Act like venture capitalists. Taking a venture capitalist’s approach to the digital factory means fast decision making driven by clear objectives and criteria. If the business case for funding each journey takes months to approve, the digital factory isn’t going to work. Initial funding for a product (a customer journey or process, for example) should be based on a good idea and a basic case—not endless rounds of analysis. But then the project team needs to show progress at agreed-on milestones in order to get further funding.
The head of the digital factory and the business owner jointly track projects based on set KPIs, working with the team to evaluate and adjust the program in line with real results. If the program makes it through the process, it’s transitioned to the business, and factory leaders redirect funding to new products. If, on the other hand, the new journey or process can’t achieve its goals by a given milestone, then the leadership team kills it.
At one leading North American financial institution, initial funding goes toward a “scoping sprint”—a one-week process to define KPIs and business objectives and build the case for investing in a journey. If funding is approved, a minimum viable product (MVP) must be built within four months. If that proves successful, the business for which the product is being developed provides further funding.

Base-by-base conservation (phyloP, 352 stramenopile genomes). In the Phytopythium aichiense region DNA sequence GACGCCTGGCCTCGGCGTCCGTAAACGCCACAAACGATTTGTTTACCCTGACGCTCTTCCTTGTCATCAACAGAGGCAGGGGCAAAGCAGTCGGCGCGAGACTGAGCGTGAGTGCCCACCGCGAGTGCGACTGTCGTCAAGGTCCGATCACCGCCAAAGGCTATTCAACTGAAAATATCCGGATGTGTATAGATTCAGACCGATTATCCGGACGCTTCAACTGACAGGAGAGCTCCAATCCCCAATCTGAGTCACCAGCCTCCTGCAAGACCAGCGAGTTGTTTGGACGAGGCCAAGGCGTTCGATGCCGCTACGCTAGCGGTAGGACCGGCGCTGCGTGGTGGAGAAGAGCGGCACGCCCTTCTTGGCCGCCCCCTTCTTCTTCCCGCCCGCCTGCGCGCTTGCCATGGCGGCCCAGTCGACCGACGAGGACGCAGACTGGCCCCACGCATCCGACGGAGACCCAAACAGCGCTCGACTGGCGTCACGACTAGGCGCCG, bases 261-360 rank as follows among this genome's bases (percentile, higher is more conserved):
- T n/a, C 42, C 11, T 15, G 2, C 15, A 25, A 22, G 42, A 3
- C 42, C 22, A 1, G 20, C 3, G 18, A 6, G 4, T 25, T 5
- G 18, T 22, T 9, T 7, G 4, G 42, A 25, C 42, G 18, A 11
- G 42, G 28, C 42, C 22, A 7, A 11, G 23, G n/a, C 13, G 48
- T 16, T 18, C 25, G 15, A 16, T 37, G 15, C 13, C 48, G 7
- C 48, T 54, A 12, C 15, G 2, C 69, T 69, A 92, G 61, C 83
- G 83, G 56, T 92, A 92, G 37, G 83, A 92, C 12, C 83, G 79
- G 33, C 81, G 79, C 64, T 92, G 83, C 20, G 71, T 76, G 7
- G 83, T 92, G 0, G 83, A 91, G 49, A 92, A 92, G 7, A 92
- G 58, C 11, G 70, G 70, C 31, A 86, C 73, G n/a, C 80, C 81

Get creative to attract top talent. Digital factories require skills that are in high demand and often in short supply at large established businesses, such as customer-experience design, mobile-app design, agile-development coaching, analytics capabilities, and more. And technical capabilities are not the only requirement; digital factories also need to foster a shift in mind-set toward a more experimental and collaborative way of working.
Attracting people with these attributes can be difficult. You may have to overpay to create initial critical mass. You will have to build a consistent value proposition and show new hires that they will work in a creative, fast-paced entrepreneurial environment that’s very different from that of legacy IT. Some companies recruit influential “anchor hires” whose standing in the digital community will convince others that working in a bank, say, can be cool. Investing in internal talent is also important, of course. Rotating employees to work with talent in the digital factory and appointing senior people to lead training programs will go a long way toward raising capabilities. But it will require companies to invest in training their employees in these areas and will need to be supplemented with external talent.